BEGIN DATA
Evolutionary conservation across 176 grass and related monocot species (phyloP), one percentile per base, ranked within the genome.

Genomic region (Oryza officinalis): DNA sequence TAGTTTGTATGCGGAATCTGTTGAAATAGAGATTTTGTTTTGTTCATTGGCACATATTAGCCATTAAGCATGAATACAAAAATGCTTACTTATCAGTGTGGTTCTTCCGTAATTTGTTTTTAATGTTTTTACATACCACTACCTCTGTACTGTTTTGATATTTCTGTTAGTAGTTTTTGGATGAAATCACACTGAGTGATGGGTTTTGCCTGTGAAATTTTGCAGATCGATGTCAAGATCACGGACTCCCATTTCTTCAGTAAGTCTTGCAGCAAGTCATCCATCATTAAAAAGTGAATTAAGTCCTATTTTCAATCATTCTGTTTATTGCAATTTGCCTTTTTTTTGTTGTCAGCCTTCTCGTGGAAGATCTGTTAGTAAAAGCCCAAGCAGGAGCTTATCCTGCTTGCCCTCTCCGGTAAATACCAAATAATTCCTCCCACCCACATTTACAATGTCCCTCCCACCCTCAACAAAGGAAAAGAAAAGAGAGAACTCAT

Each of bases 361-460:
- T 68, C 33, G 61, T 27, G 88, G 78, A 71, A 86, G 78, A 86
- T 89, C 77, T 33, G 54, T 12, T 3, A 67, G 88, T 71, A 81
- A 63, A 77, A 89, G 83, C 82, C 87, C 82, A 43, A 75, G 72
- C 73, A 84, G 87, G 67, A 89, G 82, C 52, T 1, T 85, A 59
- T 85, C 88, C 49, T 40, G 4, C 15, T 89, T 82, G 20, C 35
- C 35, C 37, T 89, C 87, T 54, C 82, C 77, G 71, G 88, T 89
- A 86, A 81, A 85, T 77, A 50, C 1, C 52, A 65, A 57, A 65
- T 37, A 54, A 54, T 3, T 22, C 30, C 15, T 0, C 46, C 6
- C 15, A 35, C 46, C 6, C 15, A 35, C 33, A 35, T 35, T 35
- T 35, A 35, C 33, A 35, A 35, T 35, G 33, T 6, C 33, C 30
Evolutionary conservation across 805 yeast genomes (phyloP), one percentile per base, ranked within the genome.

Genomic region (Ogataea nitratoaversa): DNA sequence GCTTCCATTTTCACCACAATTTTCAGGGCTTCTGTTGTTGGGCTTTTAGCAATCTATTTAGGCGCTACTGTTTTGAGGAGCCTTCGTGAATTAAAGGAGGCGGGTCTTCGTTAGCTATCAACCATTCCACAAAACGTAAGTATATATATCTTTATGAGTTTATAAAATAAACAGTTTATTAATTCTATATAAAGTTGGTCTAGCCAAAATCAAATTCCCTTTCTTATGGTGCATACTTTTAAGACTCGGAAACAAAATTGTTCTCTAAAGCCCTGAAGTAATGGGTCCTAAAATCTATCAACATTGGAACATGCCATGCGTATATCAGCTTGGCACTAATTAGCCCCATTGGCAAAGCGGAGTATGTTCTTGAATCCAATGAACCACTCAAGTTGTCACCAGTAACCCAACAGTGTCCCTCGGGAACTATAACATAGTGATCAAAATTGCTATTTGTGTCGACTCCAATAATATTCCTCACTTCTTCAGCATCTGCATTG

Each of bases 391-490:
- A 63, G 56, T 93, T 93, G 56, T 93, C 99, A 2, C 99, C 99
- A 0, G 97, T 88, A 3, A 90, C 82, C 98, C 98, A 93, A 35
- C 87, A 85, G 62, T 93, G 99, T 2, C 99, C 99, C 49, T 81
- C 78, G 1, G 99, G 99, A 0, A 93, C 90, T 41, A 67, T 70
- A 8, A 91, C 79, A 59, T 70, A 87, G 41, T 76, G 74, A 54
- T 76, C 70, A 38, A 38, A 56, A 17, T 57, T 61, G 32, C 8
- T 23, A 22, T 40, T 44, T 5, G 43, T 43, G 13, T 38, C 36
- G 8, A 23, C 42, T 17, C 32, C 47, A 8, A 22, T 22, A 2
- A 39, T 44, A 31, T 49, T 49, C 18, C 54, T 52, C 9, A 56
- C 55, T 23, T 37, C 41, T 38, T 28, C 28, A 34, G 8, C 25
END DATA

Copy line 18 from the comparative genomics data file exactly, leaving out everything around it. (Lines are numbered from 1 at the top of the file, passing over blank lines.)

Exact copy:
- A 0, G 97, T 88, A 3, A 90, C 82, C 98, C 98, A 93, A 35